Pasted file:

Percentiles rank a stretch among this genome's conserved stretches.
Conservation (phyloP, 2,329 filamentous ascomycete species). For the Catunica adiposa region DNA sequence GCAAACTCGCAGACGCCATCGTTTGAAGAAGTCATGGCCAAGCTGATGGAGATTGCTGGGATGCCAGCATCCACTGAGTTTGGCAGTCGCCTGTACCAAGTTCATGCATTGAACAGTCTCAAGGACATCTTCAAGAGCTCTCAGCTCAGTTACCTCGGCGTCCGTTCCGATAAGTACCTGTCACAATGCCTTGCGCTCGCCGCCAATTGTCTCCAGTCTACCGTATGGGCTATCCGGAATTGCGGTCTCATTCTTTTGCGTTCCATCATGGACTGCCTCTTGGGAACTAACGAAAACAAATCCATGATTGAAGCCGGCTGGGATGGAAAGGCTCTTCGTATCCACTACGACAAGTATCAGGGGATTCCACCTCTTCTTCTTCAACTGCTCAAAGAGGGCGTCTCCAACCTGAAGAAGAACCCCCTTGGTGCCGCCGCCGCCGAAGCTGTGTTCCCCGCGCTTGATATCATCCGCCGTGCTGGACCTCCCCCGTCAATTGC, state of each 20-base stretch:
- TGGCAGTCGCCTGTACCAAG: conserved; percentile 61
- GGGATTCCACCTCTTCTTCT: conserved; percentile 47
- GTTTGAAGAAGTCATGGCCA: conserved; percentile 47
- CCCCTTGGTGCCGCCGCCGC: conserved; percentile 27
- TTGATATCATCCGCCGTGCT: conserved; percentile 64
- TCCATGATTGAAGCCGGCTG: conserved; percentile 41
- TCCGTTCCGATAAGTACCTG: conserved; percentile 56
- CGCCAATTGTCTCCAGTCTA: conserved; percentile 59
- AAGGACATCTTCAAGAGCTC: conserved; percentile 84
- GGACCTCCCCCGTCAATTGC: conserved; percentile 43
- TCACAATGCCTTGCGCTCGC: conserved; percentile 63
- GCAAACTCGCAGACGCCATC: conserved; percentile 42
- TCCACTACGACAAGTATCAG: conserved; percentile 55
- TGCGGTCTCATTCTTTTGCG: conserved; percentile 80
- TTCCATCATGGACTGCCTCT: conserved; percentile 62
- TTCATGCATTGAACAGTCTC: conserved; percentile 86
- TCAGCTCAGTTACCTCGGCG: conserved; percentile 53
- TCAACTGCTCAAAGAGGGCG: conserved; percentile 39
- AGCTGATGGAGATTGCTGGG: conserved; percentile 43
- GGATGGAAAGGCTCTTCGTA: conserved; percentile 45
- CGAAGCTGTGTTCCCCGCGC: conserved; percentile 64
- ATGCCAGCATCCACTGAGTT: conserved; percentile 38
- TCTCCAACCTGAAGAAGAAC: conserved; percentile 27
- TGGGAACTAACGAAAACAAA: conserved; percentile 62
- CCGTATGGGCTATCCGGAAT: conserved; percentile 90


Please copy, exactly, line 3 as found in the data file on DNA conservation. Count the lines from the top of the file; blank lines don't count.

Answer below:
- TGGCAGTCGCCTGTACCAAG: conserved; percentile 61